Net-Neutrality Noise: Competitive Broadband Market Driven by Technological Change, Not Politics
The FCC’s roll-back of net-neutrality regulation sparked intense political debate about how the internet should be governed, in particular how ISPs handle and price content transmission. But the internet’s rapid evolution, the ISPs vertical integration into content, the bargaining power of the tech and media giants and anticipated 5G investment returns largely supersede regulatory shifts.
The U.S. Federal Communications Commission (FCC) recently voted to rescind the 2015 “net-neutrality” regime that had effectively re-classified lightly regulated internet service providers (ISPs) as more heavily regulated telecommunications companies. The reclassification prohibited service providers from offering fast or slow access “lanes” and required them to give equal treatment to customers large and small.
Opponents of the net-neutrality roll-back, which passed 3-2 along party lines, said it would harm consumers and stifle innovation by raising prices and slicing access back into disparate slow and fast lanes.
Proponents countered that it would increase access and choice of internet providers for both households and small businesses by enabling smaller ISPs to better compete with larger regional providers, mainly major telecom and cable companies. They also argued it would restore innovation and ISP investment growth. “In the two years after the FCC’s decision, broadband network investment dropped more than 5.6%—the first time a decline has happened outside of a recession,” FCC Chairman Ajit Pai recently wrote, citing data from GW Institute for Public Policy economist Hal Singer.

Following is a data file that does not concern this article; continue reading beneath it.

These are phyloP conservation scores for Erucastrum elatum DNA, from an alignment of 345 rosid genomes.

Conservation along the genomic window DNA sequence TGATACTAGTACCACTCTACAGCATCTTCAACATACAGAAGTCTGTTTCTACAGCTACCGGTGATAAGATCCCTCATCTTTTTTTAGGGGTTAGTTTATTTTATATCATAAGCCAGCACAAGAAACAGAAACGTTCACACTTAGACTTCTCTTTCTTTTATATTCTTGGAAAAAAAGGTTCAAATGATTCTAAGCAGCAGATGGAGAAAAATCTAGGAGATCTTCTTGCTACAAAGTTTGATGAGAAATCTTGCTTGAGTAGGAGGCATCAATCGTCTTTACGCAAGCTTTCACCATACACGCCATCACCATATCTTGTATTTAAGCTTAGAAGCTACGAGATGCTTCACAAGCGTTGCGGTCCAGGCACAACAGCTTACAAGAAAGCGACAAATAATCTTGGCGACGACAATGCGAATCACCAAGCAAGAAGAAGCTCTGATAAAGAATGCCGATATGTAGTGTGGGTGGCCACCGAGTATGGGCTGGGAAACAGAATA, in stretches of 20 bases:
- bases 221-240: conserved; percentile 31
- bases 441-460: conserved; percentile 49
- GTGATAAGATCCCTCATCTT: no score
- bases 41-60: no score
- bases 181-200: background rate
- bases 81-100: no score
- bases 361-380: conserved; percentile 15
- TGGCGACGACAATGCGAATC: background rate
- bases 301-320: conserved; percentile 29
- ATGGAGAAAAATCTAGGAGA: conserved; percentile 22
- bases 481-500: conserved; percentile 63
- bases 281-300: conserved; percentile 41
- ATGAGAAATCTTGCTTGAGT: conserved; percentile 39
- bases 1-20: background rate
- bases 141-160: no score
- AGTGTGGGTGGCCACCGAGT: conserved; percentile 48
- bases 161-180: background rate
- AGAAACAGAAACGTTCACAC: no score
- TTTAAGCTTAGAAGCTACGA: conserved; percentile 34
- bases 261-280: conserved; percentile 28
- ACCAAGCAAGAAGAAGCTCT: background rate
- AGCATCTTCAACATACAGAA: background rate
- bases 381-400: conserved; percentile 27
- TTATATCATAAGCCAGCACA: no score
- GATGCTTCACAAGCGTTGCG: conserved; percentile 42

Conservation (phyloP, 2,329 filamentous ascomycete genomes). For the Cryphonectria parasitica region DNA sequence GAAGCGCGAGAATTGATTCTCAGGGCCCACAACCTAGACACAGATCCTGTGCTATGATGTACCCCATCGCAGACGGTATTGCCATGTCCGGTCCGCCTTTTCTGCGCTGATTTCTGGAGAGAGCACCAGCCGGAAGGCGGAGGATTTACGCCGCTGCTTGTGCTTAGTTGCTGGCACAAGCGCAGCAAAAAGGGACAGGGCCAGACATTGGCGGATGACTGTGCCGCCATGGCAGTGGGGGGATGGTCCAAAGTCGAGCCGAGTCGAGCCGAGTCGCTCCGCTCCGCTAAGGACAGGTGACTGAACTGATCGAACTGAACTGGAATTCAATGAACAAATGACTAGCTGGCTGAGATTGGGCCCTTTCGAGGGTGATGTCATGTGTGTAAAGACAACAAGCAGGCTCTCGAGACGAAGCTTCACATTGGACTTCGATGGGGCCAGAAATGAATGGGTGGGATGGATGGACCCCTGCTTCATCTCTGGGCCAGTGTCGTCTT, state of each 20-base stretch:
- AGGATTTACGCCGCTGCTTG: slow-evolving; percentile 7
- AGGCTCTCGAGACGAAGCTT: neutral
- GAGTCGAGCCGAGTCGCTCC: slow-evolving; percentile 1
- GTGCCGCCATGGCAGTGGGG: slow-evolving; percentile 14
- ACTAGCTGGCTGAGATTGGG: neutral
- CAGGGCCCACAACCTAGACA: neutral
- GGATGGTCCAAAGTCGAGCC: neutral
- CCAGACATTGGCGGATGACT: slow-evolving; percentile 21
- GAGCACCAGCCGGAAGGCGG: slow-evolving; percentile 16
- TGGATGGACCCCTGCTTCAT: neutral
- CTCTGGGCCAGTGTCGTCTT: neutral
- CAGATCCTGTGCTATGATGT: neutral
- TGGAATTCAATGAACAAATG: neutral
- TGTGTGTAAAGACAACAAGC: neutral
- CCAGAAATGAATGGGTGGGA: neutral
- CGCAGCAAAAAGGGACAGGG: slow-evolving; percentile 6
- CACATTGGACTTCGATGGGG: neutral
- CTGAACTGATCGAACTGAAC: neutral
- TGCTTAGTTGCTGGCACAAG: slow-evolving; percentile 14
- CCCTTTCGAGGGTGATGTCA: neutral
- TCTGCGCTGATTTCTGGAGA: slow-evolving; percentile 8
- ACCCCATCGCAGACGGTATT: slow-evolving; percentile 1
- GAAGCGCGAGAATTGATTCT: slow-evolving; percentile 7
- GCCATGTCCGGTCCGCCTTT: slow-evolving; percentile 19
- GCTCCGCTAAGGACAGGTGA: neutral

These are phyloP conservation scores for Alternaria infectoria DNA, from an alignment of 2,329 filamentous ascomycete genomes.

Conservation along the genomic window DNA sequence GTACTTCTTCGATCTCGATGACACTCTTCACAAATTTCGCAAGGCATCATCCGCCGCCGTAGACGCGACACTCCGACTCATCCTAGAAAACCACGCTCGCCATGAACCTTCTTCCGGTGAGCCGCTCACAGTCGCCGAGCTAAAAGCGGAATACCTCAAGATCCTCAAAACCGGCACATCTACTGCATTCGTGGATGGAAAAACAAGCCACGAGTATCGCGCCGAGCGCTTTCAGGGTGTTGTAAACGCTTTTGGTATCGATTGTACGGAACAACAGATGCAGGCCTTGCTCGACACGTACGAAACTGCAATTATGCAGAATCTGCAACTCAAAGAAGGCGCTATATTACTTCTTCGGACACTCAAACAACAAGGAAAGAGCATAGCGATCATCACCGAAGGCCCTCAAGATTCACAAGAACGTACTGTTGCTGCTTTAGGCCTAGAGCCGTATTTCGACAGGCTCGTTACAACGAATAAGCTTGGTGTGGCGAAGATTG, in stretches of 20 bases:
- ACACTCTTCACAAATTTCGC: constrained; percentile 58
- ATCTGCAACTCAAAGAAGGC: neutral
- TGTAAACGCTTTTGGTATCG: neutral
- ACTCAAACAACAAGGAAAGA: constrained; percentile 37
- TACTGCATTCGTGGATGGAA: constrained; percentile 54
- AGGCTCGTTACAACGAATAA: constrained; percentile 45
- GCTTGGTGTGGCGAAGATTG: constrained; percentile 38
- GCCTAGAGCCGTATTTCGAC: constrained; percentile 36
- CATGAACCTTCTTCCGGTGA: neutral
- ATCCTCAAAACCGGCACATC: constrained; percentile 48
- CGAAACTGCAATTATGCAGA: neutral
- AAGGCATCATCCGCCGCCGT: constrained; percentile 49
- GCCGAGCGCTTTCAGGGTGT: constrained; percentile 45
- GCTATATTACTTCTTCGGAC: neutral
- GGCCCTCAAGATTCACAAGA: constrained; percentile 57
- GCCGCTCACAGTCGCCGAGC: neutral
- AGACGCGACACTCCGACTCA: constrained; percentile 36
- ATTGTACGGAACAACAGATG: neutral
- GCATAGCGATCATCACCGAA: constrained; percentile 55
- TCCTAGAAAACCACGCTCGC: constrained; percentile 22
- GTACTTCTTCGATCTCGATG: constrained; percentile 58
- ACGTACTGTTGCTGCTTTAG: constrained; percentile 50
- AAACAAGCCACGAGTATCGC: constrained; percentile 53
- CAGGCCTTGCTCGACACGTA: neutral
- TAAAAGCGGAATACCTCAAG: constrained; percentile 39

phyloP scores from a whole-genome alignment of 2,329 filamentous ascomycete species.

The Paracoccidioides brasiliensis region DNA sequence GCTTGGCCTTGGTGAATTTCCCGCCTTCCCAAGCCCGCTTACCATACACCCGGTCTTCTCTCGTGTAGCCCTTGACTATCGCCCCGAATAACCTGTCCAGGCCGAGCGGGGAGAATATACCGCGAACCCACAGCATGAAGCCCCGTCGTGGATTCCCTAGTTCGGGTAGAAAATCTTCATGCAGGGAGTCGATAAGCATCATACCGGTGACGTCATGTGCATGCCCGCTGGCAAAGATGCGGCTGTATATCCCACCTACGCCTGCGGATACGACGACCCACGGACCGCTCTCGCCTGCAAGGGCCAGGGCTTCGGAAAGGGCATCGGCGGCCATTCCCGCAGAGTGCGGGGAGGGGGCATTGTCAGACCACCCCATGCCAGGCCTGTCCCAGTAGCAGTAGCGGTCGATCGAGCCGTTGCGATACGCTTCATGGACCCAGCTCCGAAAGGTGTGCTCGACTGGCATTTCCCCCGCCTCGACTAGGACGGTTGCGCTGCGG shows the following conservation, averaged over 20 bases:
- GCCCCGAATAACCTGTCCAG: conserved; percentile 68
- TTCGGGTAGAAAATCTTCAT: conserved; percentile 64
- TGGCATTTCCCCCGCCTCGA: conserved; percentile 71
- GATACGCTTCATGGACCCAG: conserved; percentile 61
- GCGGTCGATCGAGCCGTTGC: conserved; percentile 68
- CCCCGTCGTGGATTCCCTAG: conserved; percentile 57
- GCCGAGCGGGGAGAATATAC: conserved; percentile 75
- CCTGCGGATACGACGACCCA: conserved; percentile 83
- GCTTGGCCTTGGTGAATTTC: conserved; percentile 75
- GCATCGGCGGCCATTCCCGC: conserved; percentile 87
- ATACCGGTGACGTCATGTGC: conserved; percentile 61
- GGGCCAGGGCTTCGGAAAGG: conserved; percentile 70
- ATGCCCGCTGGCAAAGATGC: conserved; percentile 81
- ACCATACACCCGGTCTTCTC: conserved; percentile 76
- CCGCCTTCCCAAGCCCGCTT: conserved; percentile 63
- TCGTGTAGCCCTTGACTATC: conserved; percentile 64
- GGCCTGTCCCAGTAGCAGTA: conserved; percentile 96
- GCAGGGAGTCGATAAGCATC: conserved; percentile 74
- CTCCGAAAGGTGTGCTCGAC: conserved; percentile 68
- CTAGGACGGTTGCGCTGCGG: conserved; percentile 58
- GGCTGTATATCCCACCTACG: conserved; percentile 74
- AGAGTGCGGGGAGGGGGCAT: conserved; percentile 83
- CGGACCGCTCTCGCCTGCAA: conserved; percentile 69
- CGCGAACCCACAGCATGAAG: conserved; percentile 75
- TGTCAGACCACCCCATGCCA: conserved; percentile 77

Market Insights talks with Thornburg’s Connor Browne about the decision to rescind the Title II application of the 1934 Communications Act, its implications for investment in the space, as well as for the players within it.
Q: How do you view the impact? Do you think small content and video streaming service companies will now be crimped by the likes of Netflix, Alphabet/Google, Facebook and Amazon, which have the financial resources to take advantage of paid prioritization transmission options?
CB: Honestly, it’s complicated. The internet is a mess of equipment and cables owned by different parties, with bits of information constantly seeking out the best path from one place to another. To get around the mess, content delivery networks (CDNs) have been developed to push content closer to the end user. Akamai is the largest independent operator of a CDN. But each of the large internet companies operates its own CDN, which connect with ISPs such as Comcast directly through peering relationships. Even under the net-neutrality regulation, some companies had the resources to push their content closer to the end user and provide a more reliable service—for example, Google’s YouTube or Netflix—and other companies didn’t.
Q: The traditional media, telecommunications and cable company landscapes have been shifting for several years, effectively melding into one another. Comcast merged with NBCUniversal in 2011. Verizon acquired AOL and Yahoo. Now we have Disney’s $52.4 billion purchase of various 21st Century Fox assets, T-Mobile’s acquisition of Layer3 TV, and AT&T’s proposed merger with Time Warner, which the Justice Department is suing to block. Will the repeal of Title II facilitate the evolution, innovation and subscriber churn in a market that seems to move faster than regulators? It also appears far less vulnerable to anti-trust concerns when affected companies are investing or poised to invest in content creation, including a la carte streaming bundles, as well as in wireless and wireline broadband infrastructure expansion?